healthHealth and Medicine

A New Lyme Disease Vaccine Is Showing Promise


Tom Hale

Tom is a writer in London with a Master's degree in Journalism whose editorial work covers anything from health and the environment to technology and archaeology.

Senior Journalist


Ticks infected with Lyme disease are relatively common in forested areas of Asia, Europe, and the US. Chiyacat/Shutterstock

Promising results have come out of the only active clinical trial for a vaccine against Lyme disease. Valneva, a French biotech company, recently announced its first Phase 2 clinical trial has shown that its vaccine against Lyme disease is both safe and effective. 

The vaccine works by triggering the body’s immune system to produce antibodies for the six common serotypes of the disease that are found in North America and Europe. It does this by introducing an isolated protein of the pathogen to the body, allowing the immune system to recognize and respond to the surface proteins found on the bacteria responsible for Lyme disease, Borrelia burgdorferi. 


Over 570 healthy adults in the US and Europe were given one of two dose levels of the vaccine in three injections, while others were given a placebo as a control. Both groups that received the active dose were found to have produced a significant amount of antibodies against each of the six most prevalent Outer Surface Protein A serotypes of B. burgdorferi

Lyme disease is caused by the bacteria B. burgdorferi transmitted by infected ticks that live in forested areas of Asia, Europe, and the US. It’s especially common in visitors to rural areas, such as campers and hikers, and affects some 300,000 people in the US and 65,000 people in Europe each year.

Although it can be easily treated with antibiotics if caught early, it can go on to cause an extremely unpleasantly illness if left untreated, involving symptoms such as muscle pain, nerve pain, chronic tiredness, inflammation of the brain and spinal cord, and severe headaches. One of the main reasons the disease is left untreated is because patients are often incorrectly diagnosed with other diseases, such as chronic fatigue syndrome, lupus, or mental health problems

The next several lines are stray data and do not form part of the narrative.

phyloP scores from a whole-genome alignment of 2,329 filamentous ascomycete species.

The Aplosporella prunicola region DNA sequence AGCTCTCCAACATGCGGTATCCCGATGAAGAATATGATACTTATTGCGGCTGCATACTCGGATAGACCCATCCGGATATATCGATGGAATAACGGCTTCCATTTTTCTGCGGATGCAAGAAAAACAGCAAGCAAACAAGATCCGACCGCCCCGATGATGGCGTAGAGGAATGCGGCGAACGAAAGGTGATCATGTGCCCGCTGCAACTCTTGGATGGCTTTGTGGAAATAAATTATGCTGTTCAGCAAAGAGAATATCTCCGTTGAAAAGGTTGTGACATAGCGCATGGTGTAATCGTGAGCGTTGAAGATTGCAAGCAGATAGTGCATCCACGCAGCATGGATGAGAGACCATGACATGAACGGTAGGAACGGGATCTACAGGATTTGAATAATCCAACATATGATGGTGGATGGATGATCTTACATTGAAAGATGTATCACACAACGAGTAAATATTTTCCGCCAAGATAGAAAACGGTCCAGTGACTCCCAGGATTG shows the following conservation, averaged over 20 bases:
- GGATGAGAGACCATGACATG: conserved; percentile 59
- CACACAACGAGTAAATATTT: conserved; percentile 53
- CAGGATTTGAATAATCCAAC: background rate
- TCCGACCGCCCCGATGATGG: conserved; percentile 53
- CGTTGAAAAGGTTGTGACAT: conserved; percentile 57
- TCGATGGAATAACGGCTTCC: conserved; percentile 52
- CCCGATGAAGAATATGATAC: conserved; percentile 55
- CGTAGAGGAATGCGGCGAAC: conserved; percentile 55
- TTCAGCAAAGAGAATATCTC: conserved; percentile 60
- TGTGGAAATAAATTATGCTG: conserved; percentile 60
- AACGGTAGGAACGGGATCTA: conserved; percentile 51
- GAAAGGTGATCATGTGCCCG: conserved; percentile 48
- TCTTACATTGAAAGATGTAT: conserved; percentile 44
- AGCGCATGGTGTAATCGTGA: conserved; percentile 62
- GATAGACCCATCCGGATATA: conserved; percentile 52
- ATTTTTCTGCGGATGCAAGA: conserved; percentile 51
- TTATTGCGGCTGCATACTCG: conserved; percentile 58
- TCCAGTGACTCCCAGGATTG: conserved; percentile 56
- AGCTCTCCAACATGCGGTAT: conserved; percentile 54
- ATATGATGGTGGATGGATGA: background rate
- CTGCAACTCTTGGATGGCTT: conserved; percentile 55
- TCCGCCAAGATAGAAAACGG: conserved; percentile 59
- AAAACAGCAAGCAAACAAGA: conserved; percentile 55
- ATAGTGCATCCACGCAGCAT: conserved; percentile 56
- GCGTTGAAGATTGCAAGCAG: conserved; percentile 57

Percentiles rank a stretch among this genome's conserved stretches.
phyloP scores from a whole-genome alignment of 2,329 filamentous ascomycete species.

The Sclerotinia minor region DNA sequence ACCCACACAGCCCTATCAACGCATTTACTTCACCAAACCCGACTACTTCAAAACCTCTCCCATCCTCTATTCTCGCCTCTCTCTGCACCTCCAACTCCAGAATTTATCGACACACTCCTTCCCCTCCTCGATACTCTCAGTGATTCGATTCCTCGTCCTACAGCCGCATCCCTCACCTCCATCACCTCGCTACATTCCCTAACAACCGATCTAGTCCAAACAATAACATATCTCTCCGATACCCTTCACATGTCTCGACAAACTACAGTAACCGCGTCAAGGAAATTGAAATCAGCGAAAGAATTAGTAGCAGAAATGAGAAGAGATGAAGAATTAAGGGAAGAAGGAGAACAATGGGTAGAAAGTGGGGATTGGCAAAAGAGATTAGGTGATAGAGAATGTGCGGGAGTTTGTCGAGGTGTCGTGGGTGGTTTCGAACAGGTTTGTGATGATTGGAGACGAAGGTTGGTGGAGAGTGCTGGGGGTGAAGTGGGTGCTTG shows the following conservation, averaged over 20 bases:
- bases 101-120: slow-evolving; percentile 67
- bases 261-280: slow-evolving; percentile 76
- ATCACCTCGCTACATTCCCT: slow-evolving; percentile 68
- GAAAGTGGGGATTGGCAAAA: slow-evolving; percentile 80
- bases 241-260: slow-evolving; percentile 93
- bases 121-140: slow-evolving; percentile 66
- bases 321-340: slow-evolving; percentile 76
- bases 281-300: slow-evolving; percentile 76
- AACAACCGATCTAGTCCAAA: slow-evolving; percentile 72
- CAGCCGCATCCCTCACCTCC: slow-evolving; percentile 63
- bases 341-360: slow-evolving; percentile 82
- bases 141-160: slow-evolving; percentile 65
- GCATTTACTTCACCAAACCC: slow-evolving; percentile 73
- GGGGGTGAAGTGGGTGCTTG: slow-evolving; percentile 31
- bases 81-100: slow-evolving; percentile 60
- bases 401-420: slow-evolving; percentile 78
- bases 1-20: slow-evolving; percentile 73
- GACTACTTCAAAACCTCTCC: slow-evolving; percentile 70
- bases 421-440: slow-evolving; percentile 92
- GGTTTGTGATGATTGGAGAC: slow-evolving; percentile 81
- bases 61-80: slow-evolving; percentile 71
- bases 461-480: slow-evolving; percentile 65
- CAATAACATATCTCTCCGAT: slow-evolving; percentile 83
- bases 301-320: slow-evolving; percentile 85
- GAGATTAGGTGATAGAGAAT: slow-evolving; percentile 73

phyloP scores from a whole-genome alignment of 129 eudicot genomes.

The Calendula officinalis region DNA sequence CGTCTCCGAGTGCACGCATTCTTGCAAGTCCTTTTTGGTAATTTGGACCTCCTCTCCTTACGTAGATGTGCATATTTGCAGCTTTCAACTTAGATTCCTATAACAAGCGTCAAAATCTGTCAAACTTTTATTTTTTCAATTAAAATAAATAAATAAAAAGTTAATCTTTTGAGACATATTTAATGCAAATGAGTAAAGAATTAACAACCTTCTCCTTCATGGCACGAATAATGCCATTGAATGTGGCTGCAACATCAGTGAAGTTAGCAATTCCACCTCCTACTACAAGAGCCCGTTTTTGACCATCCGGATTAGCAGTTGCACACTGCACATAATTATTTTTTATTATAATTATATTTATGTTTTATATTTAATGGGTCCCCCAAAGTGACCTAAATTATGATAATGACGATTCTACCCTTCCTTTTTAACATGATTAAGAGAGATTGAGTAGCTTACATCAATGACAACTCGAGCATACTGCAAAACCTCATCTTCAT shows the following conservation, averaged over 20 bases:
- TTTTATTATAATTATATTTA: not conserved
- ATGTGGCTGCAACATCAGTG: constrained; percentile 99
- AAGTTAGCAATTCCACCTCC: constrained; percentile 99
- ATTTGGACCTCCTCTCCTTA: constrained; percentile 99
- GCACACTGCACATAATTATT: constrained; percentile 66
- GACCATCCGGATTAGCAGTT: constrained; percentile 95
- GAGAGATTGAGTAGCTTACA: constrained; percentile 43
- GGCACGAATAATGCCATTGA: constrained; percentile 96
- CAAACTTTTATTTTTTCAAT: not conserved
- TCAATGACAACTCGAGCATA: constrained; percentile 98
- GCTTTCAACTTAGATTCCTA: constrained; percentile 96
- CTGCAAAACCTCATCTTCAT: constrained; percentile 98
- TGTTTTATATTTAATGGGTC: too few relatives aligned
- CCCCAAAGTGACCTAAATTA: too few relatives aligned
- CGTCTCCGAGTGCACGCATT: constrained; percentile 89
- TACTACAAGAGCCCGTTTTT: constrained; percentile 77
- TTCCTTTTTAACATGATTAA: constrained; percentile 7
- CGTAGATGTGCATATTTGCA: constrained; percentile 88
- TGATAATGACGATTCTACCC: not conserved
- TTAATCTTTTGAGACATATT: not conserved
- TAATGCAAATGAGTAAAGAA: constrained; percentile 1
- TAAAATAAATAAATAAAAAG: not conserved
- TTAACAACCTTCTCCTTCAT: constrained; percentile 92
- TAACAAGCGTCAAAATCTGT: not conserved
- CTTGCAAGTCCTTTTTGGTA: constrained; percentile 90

This new potential vaccine, known as VLA15, is currently the only active Lyme disease vaccine in clinical development. Back in 1998, the US Food and Drug Administration (FDA) approved a Lyme disease vaccine known as LYMErix. It was withdrawn from the market just three years later following doubts over its effectiveness and other contentions. Much of the controversy, however, was often said to have been kicked up by the anti-vaccination movement, which was growing in momentum at the time.


The Lyme disease vaccine development project by Valneva received a multi-million dollar cash injection from the big pharma giant Pfizer.

Of course, there’s more work to be done. Even if the next phases of development go as expected, it will still be some years before this vaccination is available on the market. After all, vaccine development is a long and arduous process. Nevertheless, the results are looking promising so far. 

“Further data from the ongoing Phase 2 trials in the coming months will support further dose and schedule decisions. We are closely working with Pfizer to advance the development of VLA15 expeditiously,” Wolfgang Bender, MD, PhD, Chief Medical Officer of Valneva, commented in a press release


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